Nose breathing: Experts generally recommend nose breathing for activities that require calm, focused, and controlled breath. Nasal breathing allows for better filtration and humidification of incoming air, which can promote a calm state of mind. It’s ideal for:

  • Meditation 
  • Relaxation exercises
  • Increased focus on everyday tasks 

Mouth breathing: Breathing through the mouth helps get more air quickly, which is important when you need more oxygen. It may be more appropriate during:

  • Intense physical activities like intense workouts or sports
  • Therapeutic practices like somatic healing techniques
  • When you need substantial airflow in emergencie

Whether you choose nose or mouth breathing, mindfulness and self-awareness play crucial roles in optimizing your technique. Being aware of your body’s needs and the demands of each moment is crucial in making the right choice. 

Focused meditation

Key takeaways

In the science of breathing, every inhale and exhale holds the potential to affect your life. Nose breathing for focus, mouth breathing for intensity – these techniques are your keys to enhanced clarity, resilience, and vitality. 

But it’s critical to focus on more than just the way you breathe. It’s also about the mindfulness you bring to each breath. 

Take a deep breath, and empower your breathing practice with the Muse 2 Headband, the Muse S Headband, and our premium subscription. Keep awareness at the forefront as you work towards better focus, reduced stress, and improved sleep. 

Explore the world of breath with us and experience the impact of combining mindful breathing with leading-edge EEG technology

  1. [1, 8] Sobiesk JL, Munakomi S. Anatomy, Head and Neck, Nasal Cavity. [Updated 2023 Jul 24]. In: StatPearls [Internet]. Treasure Island (FL): StatPearls Publishing; 2023 Jan. Available from:
  2. [3, 11] Recinto, C., Efthemeou, T., Boffelli, P. T., & Navalta, J. W. (2017). Effects of Nasal or Oral Breathing on Anaerobic Power Output and Metabolic Responses. International Journal of Exercise Science, 10(4), 506-514.\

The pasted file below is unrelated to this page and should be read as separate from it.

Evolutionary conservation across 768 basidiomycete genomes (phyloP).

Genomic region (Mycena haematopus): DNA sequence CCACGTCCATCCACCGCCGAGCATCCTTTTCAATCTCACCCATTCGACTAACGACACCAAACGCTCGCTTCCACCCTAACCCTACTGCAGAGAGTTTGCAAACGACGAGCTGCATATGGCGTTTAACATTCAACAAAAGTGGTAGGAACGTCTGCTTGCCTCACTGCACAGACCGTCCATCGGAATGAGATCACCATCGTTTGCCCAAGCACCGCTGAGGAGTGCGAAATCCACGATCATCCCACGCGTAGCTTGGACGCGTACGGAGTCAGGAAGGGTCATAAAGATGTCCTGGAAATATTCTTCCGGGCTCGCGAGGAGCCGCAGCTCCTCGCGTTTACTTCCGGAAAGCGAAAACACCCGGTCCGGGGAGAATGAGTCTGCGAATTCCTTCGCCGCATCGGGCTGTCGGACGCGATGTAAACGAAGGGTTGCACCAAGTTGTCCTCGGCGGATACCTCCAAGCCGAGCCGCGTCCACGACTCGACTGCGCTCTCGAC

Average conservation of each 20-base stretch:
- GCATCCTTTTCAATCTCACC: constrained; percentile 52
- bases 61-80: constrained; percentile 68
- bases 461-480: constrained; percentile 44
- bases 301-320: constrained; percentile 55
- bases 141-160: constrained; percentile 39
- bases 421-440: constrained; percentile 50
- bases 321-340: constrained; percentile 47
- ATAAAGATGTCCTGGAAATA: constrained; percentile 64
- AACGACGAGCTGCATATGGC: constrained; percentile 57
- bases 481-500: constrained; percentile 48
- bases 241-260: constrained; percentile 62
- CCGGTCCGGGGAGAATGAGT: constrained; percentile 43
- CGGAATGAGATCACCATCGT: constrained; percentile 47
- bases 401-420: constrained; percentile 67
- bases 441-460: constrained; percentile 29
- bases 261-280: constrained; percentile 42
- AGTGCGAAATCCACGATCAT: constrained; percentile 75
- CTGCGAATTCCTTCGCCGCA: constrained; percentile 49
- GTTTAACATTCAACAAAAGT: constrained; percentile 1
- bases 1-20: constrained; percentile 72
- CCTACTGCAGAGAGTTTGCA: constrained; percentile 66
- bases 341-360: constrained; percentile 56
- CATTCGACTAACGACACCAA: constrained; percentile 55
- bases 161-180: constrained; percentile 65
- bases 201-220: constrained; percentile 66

3. [2, 4, 9] Zaccaro, A., Piarulli, A., Laurino, M., Garbella, E., Menicucci, D., Neri, B., & Gemignani, A. (2018). How Breath-Control Can Change Your Life: A Systematic Review on Psycho-Physiological Correlates of Slow Breathing. Frontiers in Human Neuroscience, 12.
  4. [5] Cleveland HeartLab (2017). Nurturing Nitric Oxide: The Heart-Healthy Chemical in Your Blood Vessels.
  5. [6] Heit, T., Tablizo, B. J., Salud, M., Mo, F., Kang, M., Tablizo, M. A., & Witmans, M. (2022). Craniofacial Sleep Medicine: The Important Role of Dental Providers in Detecting and Treating Sleep Disordered Breathing in Children. Children, 9(7), 1057.
  6. [7] Lavie P. (1987). Rediscovering the importance of nasal breathing in sleep or, shut your mouth and save your sleep. The Journal of laryngology and otology, 101(6), 558–563.
  7. [10] Morton, A. R., King, K., Papalia, S., Goodman, C., Turley, K. R., & Wilmore, J. H. (1995). Comparison of maximal oxygen consumption with oral and nasal breathing. Australian journal of science and medicine in sport, 27(3), 51–55.
  8. [12] Salamon, Maureen (2023). What is somatic therapy?